The "bar" in this instance was winning MLS Cup, and the act of raising it started with instilling a winning mentality, which brings us back to the opening statement: the 2020 MLS Cup-winning Crew team was forged in tandem with the installation of that mentality.
Of course, there were others, too. For one, the welcoming of Eloy Room immediately shifted things – just look at the Crew's overall record since Room's first start on July 20, 2019. Since his debut vs. Montreal, the Crew has lost exactly five of 31 total games in which Room has started, posting a 16-5-10 overall record.
Throughout an overall disappointing 2019 season, Porter may have sounded like a broken record when it came to certain topics, with mental fortitude being chief among them, but fast-forward to 2020, and his assertions played out like prophecy.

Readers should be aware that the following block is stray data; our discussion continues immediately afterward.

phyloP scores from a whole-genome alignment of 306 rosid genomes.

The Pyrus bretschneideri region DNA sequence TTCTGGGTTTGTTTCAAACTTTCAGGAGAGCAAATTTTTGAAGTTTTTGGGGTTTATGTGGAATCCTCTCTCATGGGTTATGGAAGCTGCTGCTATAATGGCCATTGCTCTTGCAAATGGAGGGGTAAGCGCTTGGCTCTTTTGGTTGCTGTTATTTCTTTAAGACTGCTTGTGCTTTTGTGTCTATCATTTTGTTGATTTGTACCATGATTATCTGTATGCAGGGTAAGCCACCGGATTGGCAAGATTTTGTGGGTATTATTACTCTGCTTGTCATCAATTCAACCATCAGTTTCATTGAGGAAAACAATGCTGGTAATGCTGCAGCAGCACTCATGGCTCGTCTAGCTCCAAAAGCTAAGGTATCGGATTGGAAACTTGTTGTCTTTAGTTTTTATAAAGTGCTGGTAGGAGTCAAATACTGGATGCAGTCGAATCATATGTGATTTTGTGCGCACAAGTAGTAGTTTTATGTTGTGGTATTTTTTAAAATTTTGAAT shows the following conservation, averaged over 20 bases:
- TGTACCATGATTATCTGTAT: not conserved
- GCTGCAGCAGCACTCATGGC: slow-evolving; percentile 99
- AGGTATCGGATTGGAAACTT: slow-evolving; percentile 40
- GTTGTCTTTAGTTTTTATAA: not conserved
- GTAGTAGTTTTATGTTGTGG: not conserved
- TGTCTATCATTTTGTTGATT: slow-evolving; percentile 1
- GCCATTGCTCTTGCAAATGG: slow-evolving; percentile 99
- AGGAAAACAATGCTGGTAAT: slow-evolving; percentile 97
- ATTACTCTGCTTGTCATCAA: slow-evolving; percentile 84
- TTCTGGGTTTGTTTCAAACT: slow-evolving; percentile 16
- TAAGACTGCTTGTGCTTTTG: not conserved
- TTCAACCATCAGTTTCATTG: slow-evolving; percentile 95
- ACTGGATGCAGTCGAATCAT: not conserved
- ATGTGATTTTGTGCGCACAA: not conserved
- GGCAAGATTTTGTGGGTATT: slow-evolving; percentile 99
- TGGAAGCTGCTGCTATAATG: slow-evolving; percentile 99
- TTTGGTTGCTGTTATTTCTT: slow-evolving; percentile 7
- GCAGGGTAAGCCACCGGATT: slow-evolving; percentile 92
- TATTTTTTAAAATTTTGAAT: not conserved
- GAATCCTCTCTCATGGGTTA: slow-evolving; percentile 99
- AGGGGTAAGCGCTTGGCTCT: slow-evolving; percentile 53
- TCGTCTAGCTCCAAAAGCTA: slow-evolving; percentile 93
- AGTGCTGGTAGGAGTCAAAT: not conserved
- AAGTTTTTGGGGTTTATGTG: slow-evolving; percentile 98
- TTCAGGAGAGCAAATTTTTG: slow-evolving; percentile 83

When asked to explain what led his team to victory over Seattle in Saturday's MLS Cup, Porter simply attributed it to the team's day-to-day approach at training, where not only the tactics and fitness are finely tuned, but also the otherwise "unknowns," the intangibles that supporters either only read about from the training grounds or see for 90 minutes at a time.
"I believe a championship is won in the day-to-day process: how you play; the mentality that you have," explained Porter, who went on to say "what a long journey to this point," a statement that couldn't be more generic, yet appropriate.
And no, he wasn't solely referring to 2020.
"[It] started last year. Last year, [the] first half of the year was rough. It was a rough start. Obviously, it was a transition. But you saw midseason that we started to get our playing style going, we started to get players in that could execute, and the mentality – which is so important to winning – started to grow. And then this year, it carried right into this year from day one."